aNewDomain — It’s not confirmed, but many sources are starting to say that Chrome OS is on its way to the dump. And the conjecture continues that Android will replace it — mobile being what mobile is.
Our first clue comes from Nexus Day — when Alaphebt’s Google announced this year’s line up of Nexus smartphones, the Nexus 5x and 6p. Google also announced the Chromebook Pixel C on that day. The Pixel C, for those who missed it, is a 10-inch tablet that looks a lot like Microsoft’s Surface, or the newly announced iPad Pro — a tablet with attached keyboard and, in this case, a USB-C port.
The Pixel C will run Android Marshmallow — not Chrome OS. But it’s a “Chromebook” …
The Quiet Departure of Chrome OS
If the rumor is true, Chrome OS will most likely be replaced with Android. It’s a big step-up for Android development in a lot of ways — and a sneaky plan by Google to put Android on a ton more gadgets. I can understand the affinity Google has for Android, but why cannibalize Chrome OS? Was the operating system a failed experiment?
In my opinion, Chrome OS was definitely not a failure. The Chromebook is one of the top selling devices in the laptop market to date. These devices run on minimal hardware and basically redefined the cost of a laptop, which was huge for consumers that simply wanted to check their social media and web applications.
The Chromebook and Chrome OS are also heavily implemented in the education system in the U.S. — they are used in a ton of public schools to help kids learn. Free applications like Google Docs and Sheets are incredible resources for students and consumers everywhere, and they all run in the familiar browser, Chrome.
There’s a large part of me that thinks this rumor can’t be true. Killing off Chrome OS doesn’t make sense. I’ve heard for the last ten years about “fragmentation” when it comes to Android devices. Even if the sun were to set on Chrome OS, Android devices will still not share uniform specifications. Screen size will vary, hardware will be different, and the custom OS overlay will be different.
With this in mind, is it feasible to engineer all the functionality of Chrome OS into Android when fragmentation is part of the business model?
If the functionality could be implemented, then Alphabet and Google may be looking to unify everything. Microsoft has taken its desktop operating system, Windows 10, and put it on mobile phones and tablets. Why can’t Google do the same, but in reverse? If it were seamless, unification would mean more opportunities for developers because their apps would work on laptops or desktops in addition to smartphones and tablets.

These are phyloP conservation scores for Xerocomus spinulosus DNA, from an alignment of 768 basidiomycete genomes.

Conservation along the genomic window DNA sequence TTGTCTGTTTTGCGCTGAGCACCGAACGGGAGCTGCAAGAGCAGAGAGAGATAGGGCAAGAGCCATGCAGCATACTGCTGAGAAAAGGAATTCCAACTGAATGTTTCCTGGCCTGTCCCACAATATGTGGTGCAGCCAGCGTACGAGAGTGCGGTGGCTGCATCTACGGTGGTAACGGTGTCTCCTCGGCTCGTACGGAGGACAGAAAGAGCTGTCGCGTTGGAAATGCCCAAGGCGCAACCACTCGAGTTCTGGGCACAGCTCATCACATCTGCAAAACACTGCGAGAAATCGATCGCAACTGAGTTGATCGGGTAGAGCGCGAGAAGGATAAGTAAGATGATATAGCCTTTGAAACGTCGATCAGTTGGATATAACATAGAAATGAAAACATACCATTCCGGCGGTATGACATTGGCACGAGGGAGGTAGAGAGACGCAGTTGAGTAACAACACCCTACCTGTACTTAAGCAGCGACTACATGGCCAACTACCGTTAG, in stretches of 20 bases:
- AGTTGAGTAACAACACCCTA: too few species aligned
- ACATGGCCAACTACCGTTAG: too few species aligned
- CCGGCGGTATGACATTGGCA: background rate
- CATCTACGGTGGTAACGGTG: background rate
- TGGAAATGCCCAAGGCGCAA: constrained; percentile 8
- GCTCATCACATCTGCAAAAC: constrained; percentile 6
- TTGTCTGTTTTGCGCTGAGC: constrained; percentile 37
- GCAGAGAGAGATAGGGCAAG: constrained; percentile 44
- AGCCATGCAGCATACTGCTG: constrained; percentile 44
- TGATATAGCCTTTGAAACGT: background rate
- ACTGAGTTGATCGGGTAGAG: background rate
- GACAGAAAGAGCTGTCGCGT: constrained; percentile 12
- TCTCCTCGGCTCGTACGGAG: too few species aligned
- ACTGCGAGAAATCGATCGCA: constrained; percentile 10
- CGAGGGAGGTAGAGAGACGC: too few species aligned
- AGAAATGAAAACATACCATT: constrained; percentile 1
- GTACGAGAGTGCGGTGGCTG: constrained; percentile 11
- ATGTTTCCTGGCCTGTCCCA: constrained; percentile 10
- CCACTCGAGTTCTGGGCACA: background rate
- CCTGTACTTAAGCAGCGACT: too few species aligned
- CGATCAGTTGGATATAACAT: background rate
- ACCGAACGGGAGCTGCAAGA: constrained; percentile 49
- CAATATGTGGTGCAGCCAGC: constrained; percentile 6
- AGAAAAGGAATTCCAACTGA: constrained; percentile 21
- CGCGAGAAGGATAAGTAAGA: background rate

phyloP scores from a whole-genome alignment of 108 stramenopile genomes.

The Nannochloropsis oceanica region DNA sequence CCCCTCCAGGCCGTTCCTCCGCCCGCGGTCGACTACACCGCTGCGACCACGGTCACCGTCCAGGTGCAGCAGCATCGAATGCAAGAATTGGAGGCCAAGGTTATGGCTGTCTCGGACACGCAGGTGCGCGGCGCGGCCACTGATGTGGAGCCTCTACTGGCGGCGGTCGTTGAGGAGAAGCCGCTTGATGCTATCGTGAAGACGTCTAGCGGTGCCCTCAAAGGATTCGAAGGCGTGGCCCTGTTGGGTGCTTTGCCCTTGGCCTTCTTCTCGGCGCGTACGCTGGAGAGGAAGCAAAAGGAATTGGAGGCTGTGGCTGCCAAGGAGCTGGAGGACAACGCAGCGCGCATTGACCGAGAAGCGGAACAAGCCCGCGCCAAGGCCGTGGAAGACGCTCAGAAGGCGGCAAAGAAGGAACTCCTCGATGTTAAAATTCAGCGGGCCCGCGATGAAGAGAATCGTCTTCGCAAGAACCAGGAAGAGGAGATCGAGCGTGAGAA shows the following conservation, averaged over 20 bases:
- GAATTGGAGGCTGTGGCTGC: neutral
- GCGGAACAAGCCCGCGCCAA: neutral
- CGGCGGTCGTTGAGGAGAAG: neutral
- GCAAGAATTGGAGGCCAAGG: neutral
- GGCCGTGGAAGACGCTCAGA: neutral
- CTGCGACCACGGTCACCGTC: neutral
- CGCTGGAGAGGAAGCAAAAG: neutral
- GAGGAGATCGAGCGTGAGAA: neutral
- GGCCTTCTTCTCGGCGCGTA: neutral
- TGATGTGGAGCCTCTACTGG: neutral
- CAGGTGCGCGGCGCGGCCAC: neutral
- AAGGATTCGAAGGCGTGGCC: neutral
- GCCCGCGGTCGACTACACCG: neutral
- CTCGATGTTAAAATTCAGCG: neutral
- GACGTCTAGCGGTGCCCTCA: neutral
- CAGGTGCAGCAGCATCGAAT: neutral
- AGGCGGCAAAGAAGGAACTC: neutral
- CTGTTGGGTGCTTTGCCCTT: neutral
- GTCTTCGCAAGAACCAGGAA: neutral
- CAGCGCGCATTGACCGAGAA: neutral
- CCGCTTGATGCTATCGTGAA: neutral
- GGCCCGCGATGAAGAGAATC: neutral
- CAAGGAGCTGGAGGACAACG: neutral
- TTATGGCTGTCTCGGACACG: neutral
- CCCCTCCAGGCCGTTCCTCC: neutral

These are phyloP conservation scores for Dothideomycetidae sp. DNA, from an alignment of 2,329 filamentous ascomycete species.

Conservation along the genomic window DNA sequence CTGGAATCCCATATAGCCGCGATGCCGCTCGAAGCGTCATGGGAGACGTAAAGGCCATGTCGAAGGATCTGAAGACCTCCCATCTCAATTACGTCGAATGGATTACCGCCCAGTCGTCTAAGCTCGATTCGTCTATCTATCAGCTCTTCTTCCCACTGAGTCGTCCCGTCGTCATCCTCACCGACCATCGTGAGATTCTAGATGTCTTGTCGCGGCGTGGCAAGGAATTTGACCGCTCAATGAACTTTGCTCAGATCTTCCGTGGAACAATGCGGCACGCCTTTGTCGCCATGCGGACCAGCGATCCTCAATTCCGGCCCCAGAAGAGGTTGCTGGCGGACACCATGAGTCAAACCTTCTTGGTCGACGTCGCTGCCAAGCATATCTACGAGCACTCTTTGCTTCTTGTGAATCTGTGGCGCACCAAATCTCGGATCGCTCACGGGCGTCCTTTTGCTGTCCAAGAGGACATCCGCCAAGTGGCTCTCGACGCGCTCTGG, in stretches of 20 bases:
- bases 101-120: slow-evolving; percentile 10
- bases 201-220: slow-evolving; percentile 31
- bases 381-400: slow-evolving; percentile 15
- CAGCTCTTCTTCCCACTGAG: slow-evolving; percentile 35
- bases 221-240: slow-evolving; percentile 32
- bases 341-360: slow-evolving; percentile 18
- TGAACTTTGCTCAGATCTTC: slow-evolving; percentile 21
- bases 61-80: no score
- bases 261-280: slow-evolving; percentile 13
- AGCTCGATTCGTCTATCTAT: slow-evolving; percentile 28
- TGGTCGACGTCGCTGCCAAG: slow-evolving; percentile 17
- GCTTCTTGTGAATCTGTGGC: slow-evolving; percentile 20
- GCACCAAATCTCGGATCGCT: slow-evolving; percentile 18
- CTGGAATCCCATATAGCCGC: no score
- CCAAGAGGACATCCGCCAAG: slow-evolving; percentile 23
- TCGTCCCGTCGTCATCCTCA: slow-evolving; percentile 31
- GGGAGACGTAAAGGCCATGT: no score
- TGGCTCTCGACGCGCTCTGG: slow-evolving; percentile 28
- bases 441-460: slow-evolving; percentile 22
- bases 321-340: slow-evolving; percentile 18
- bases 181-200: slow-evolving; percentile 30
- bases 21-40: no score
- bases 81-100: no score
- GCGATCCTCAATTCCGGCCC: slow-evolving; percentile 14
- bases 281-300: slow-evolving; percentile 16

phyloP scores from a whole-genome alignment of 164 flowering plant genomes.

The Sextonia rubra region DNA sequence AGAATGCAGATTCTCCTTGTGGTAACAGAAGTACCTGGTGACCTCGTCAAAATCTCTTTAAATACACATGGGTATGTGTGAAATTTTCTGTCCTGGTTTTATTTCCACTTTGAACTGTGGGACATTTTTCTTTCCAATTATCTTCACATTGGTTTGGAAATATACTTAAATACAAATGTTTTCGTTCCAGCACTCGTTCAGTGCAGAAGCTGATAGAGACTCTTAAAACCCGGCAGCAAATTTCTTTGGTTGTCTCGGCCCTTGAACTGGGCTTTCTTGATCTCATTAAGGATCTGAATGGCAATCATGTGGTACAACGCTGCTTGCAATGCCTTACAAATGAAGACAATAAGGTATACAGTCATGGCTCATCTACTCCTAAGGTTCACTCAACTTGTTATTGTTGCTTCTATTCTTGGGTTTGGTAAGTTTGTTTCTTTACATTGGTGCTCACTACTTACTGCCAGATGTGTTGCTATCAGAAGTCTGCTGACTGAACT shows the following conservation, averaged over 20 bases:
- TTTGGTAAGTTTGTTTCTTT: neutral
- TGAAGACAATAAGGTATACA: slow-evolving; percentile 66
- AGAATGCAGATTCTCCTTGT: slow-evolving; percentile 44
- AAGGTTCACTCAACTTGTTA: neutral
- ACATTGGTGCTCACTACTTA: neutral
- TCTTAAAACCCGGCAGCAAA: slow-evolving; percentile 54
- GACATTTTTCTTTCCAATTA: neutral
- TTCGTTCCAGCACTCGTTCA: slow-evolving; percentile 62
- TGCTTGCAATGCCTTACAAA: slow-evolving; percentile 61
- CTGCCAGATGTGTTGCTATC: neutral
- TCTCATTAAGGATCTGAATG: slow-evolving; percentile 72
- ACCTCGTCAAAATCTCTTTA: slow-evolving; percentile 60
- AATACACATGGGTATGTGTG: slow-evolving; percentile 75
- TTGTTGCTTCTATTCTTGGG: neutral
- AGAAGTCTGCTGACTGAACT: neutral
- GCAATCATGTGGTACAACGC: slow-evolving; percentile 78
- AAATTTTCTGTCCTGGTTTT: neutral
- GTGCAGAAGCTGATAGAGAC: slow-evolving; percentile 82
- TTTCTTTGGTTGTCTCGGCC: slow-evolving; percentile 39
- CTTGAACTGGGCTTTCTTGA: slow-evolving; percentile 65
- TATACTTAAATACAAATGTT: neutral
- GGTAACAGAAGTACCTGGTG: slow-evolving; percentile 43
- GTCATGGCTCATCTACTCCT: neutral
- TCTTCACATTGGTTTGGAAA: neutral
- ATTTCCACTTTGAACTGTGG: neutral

Sundar Pichai and Chrome OS
Sundar Pichai, the CEO of Google since Alphabet’s restructuring, has been Chrome OS’s biggest advocate. Over the years he has pushed for a less expensive computing device and an experience that’s great for consumers. Of course, this occurred during his tenure as Senior Vice President of Chrome. Pichai succeeded in evangelizing Chrome OS. It has a wide recognition because of him.
And Pichai, speaking to analysts, recently said, “Mobile as a computing paradigm is eventually going to blend with what we think of as desktop today.” This sounds pretty much like they will merge, right? Maybe his statement is a reflection of Steve Job’s “post-PC era,” in which devices are used everywhere by everyone.
Living up to that statement is possible, but comes with challenges and limitations. Chrome OS is limited as a free operating system when it comes to capabilities and app compatibility. But Android has just as many limitations, if not more, than Chrome OS.
How would full computation work on mobile devices, or on an Android tweaked for PC use? Nobody will subject themselves to a poor computing experience just because it works across their devices. We all saw what happened with Windows 8.
I can’t speculate anymore on what Alphabet is thinking with this move. What are your thoughts? Should Chrome OS be put out to pasture or is the “Android all the things” move the way to go?